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Re: The Trap of Inspiration

Quote:
Originally Posted by artyczar
I see, so you are putting words in his mouth then. Do you think or are you certain Saje really feels that way? Or are you taking what he says to mean this?

I'm not saying I agree with everything he says either, but to be fair, he didn't actually say that. This is your interpretation.

I can understand his premise. Perhaps it is not as extreme as you gather? Why not ask questions instead of assuming and battling? Just a thought. I'm also not suggestion for you to be generous towards his artistic vision either, but trying to change his view is probably futile. What is wonderful about each of us as artists is that we all have our own approach to art making. I really don't think there is one right way and one wrong way (personally).

I work when I want to, and sometimes I start when I don't feel like it and the inspiration quickly follows. If it didn't, I wouldn't be able to do it. But I DO think as artists we are just most usually inspired by the nature of the way we are. We are all visionaries in some fashion or another. Whose to say one's work has more depth or meaning than another? It's all subjective and that is for the viewer to decide ultimately anyway. Don't you agree?


artyczar, you have taken this discussion to the root, core of the situation.

i have seen for years the demeaning of those that speak of the spirit of creativity. i have been laughed at, mocked for what i believe. look back at the "art with meaning" thread on about page 4 of the Creativity thread. if this is a group for the freedom of individuality then why would anyone be accused of being, for example in this thread, an eight year old for not signing my work. did anyone first ask why? signing your work is a criteria for 'professionalism'. really! there are some 'parameter defining dictators' here in wc that pounce the Creativity and Cafe threads for Members, New and continuing to mimic their self image and leave no room for growth themself. now, here we have someone assimilating what others actuallly are saying.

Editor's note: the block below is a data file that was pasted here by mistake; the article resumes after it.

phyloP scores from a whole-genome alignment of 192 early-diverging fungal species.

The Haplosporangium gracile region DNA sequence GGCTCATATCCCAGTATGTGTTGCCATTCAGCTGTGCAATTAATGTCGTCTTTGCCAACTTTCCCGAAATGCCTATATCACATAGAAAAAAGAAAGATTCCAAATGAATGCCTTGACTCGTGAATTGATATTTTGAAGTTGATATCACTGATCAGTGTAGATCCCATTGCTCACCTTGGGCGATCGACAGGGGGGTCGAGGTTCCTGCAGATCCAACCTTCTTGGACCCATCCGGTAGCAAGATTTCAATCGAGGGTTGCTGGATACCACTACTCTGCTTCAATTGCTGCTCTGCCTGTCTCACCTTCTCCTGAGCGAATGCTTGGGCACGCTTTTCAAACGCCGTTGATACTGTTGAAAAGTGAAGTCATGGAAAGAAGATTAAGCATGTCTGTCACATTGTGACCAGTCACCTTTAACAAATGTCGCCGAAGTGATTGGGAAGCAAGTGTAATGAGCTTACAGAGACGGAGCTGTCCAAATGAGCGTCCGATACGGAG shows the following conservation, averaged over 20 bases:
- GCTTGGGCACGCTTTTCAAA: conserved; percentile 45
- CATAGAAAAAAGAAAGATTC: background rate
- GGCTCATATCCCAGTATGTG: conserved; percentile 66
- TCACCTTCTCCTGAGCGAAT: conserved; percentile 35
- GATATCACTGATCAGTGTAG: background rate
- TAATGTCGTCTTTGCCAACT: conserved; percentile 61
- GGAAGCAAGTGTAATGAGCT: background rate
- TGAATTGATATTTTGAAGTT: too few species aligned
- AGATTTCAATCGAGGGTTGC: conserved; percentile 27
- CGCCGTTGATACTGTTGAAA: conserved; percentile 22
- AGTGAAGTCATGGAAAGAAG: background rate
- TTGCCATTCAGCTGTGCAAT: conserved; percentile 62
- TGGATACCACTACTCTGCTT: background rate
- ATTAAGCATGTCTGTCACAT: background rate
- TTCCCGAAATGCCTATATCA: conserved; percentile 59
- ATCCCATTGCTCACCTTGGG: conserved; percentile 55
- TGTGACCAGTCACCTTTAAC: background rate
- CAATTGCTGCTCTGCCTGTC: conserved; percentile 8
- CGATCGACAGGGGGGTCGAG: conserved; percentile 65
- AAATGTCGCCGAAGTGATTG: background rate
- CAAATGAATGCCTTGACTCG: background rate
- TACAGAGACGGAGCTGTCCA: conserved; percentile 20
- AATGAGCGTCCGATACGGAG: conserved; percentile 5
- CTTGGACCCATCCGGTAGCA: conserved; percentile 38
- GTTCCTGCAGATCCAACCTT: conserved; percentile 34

my initial post on this thread was brash, to say the least. it was just a 'here we go again' with the description of "inspiration" as being a "trap". this fits into some folks predetermined goal for their own assurance but shows little tolerance less "creativity" which is what this thread should be, to me at least.

if i can leave open, within the discussions, some respect for those that live by inspiration, my brashness will have some value. if a new member can post their feelings without being trash talked toward communal parameters, then i will take the interpretations others have as wound with worth. it all should be about art. there is some hope.

thanks

Last edited by saje : 06-26-2012 at 02:17 PM. Reason: cleanup
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Old 06-26-2012, 07:33 PM
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Re: The Trap of Inspiration

Quote:
Originally Posted by saje
it all should be about art

Or perhaps more correctly, it should all be about saje. Hopefully in my future threads this cycle does not repeat. Just because you're good at psychological gymnastics does not mean the workout will make you fit. Remember that.. coming from a guy who has been where you are and grew out of it.

Last edited by theartofvincent : 06-26-2012 at 07:36 PM.
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Old 06-26-2012, 08:33 PM